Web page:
family gathered around thanksgiving dinner table talking to others on a tablet

To Gather Or Not To Gather?

Follow These Tips for a COVID-Safe Thanksgiving

Thanksgiving is a favorite holiday for many people. Good food and fun times with family and friends make it a day for relaxing and enjoying the company of others. But with cases of COVID-19 on the rise throughout the country, many Americans are wondering if it’s safe to gather this year. Dr. Long Nguyen, Family Medicine Physician at ThedaCare Physicians-Wautoma offers a few suggestions for celebrating safely.

Keep Your Guest List Short

Northeast and Central Wisconsin continue to have high rates of COVID-19 infection, which means large gatherings are not recommended by health experts.

“Ideally, it will be best to keep your guest list as short as possible this year,” Dr. Nguyen said, “Try to limit it to the people with whom you live or with whom you have established a “pandemic or quarantine bubble”. We also know that gathering outside is much safer, but unfortunately that’s not a likely option for Thanksgiving in Wisconsin.”

You should also be aware of the rate of COVID-19 infection in your area and in the areas from which your guests might be coming.

“It can be difficult because many of us have been distancing from friends and family over the past eight months, and holidays are typically a time to come together,” he said. “If the infection rates continue to remain high, the wisest choice may be to postpone a gathering of family or friends until a later time.”

The CDC recommends:

  • Limiting gatherings to 10 people or less
  • Hosting activities only with people from your local area as much as possible
  • Providing updated information to out-of-town guests about COVID-19 safety guidelines in place in your area
  • Asking guests to strictly avoid contact with people outside of their households for 14 days before the gathering

Ventilate the Space

“We know that COVID-19 is spread primarily through droplets and aerosols that are released into the air when we breathe, talk, sing, etc., and that’s what makes indoor gatherings much riskier,” explained Dr. Nguyen. “I’d highly encourage people to open windows and turn on fans or air filters to keep the indoor air moving while guests are gathered.”

The CDC recommends:

  • Avoiding crowded, poorly ventilated, or fully enclosed indoor spaces
  • Increasing ventilation by opening windows and doors to the extent that is safe and feasible based on the weather. (Suggest your guests bring a warm sweater, as your home may be chillier than normal.)

Make Necessary Adjustments

Wearing masks, social distancing and frequent hand washing continue to be the primary ways to avoid COVID-19. For those planning to hold a holiday gathering, Dr. Nguyen offered these additional suggestions:

  • Limit the number of people in a room at one time
  • Set up socially distanced tables so there are fewer people gathered in a small area while eating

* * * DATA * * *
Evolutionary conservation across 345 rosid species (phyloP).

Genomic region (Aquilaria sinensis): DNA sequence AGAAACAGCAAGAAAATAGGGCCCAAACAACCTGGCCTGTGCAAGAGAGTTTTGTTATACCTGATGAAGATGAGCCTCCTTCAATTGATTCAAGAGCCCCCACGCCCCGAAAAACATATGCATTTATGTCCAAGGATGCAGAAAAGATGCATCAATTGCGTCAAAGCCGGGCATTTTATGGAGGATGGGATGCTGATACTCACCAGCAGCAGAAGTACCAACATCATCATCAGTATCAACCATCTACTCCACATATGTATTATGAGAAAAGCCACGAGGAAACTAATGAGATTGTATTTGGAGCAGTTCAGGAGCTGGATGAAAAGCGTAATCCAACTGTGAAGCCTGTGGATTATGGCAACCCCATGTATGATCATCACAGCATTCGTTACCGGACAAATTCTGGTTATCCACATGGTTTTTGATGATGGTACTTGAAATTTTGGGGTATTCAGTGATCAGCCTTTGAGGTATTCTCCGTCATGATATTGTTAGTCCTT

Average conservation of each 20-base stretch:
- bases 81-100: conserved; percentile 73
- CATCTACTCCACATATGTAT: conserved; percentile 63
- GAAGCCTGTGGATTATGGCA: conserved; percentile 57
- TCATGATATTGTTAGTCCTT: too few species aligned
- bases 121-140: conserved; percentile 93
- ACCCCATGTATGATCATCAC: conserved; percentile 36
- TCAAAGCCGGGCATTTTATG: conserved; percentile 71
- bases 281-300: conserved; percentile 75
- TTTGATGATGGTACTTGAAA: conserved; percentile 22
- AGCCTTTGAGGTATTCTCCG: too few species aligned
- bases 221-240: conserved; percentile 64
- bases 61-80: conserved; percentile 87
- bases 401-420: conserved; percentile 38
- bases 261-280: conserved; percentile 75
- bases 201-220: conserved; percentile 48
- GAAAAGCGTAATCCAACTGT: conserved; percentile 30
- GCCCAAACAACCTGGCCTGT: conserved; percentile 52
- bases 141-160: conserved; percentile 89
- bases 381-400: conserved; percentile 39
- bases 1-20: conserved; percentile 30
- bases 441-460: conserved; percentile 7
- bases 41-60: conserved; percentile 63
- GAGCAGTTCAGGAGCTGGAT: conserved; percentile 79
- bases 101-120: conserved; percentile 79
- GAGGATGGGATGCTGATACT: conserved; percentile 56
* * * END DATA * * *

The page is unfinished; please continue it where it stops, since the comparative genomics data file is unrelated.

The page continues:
• Have guests wear a mask when making toasts and greeting others
  • Have one person serve the food wearing a mask and gloves, rather than having a buffet or family-style dinner
  • Keep the celebration short

Of course, anyone who has been recently diagnosed with COVID-19, has symptoms of the disease, is waiting for test results or who may have been exposed in the last 14 days should not participate in any group gathering.

Take Precautions While Traveling

For those who must travel, the CDC and others recommend paying attention to the rates of infection in the places they plan to visit. The CDC offers an online COVID Data Tracker at

Beyond that awareness, the CDC recommends fliers book direct flights whenever possible to avoid layovers at other airports, wear a mask at all times and follow social distancing guidelines in security lines, etc. For those traveling on public transportation such as buses, trains or the subway, wearing a mask is again a must.

For those traveling by car, the CDC reminds everyone that stopping for food, gas or bathroom breaks will put them in close contact with others and recommends limiting stops as much as possible. It suggests bringing snacks and drinks from home or using drive-through restaurants for eating and having a good supply of hand sanitizer on hand. When fueling cars, use disinfectant wipes to wipe down the handles and buttons on the gas pump before using them or wear disposable gloves – and throw them away immediately afterward.

Find Black Friday Deals Online

Dr. Nguyen also noted that Thanksgiving weekend is a popular holiday shopping time and suggested shoppers rethink their plans.

“The CDC and others strongly suggest avoiding crowded stores,” said Dr. Nguyen. “This is the year to make other plans to accomplish your holiday shopping – consider more online shopping or shop during non-peak hours. And, of course, always wear a mask in public.”

Practice Gratitude

Lastly, Dr. Nguyen reminded all that Thanksgiving is about giving thanks.

“While it’s been a difficult year for all and anxiety is often high, it’s important to remember to be grateful for the blessings we have,” he said. “Experts recommend that expressing gratitude and gratefulness can help cope with anxiety and stress. Let’s all try our best to replace those anxious thoughts by focusing on the good things happening in our lives. We all have something to be thankful for.”

For a full list of Thanksgiving COVID-19 safety recommendations, visit